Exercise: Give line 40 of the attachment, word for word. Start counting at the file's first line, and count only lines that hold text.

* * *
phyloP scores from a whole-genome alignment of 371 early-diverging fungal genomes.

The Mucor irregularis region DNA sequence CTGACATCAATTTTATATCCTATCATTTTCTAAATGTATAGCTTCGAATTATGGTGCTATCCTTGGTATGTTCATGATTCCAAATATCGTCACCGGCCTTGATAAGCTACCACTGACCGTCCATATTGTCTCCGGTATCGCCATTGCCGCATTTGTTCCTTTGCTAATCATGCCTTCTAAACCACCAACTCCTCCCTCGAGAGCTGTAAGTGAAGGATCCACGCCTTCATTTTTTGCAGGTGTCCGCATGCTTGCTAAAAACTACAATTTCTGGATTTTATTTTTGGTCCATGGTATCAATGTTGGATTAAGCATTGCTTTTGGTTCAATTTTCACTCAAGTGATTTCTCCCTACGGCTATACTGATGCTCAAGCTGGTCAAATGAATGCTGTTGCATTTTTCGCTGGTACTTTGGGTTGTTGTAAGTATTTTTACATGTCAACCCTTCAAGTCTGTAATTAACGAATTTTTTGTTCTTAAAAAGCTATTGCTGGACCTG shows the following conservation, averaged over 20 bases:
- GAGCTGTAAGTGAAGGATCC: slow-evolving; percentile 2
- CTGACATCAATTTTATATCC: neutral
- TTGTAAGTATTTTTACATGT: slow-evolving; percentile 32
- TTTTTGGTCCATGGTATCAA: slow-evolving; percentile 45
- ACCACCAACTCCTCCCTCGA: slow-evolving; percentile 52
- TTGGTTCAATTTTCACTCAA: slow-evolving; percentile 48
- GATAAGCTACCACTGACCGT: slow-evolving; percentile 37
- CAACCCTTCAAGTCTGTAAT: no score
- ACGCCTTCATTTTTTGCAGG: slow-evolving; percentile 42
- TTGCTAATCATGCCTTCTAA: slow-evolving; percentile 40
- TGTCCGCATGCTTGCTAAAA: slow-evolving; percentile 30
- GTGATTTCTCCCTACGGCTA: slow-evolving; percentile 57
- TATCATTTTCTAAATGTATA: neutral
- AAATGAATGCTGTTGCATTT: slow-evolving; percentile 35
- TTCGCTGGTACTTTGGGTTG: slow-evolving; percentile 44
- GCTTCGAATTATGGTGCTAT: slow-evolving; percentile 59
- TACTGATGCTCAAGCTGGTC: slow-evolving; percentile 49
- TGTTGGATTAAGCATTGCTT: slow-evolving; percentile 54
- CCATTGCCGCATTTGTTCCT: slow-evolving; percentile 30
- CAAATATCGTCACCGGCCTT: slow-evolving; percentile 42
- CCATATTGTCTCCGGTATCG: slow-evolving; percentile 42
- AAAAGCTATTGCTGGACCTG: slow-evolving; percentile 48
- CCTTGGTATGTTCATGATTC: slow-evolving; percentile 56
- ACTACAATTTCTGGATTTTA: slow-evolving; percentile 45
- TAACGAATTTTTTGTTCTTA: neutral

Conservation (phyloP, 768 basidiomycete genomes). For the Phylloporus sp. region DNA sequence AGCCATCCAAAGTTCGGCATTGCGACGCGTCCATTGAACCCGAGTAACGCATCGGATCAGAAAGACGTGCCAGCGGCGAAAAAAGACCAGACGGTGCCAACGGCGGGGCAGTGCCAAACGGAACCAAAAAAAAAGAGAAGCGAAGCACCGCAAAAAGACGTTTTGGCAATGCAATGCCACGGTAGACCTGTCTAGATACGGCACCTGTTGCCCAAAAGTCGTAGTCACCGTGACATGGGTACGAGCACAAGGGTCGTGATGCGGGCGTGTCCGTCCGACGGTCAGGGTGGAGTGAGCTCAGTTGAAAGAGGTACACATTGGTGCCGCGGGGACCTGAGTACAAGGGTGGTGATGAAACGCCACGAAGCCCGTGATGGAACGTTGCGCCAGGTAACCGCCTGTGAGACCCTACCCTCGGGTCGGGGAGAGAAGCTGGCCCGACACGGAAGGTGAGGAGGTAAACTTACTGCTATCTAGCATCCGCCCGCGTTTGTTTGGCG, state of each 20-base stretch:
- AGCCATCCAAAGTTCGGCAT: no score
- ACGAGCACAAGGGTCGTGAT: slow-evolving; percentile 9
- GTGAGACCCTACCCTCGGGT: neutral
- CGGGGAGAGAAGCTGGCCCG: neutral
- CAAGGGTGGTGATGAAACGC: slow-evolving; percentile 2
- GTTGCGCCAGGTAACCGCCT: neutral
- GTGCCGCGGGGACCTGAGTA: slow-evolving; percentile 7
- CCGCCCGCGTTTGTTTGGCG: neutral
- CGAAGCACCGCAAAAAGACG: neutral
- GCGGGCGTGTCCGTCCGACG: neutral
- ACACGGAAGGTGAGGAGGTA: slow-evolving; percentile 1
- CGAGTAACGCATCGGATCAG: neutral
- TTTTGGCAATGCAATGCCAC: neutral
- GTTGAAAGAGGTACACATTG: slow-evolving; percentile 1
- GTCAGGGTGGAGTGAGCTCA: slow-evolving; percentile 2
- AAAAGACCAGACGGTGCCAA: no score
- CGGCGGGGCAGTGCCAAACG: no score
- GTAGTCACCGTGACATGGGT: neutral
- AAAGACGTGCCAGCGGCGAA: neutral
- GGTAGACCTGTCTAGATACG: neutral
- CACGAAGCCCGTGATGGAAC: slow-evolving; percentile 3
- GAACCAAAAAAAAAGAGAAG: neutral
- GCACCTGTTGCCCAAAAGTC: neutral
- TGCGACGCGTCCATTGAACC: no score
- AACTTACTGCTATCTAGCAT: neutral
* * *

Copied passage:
- CGAGTAACGCATCGGATCAG: neutral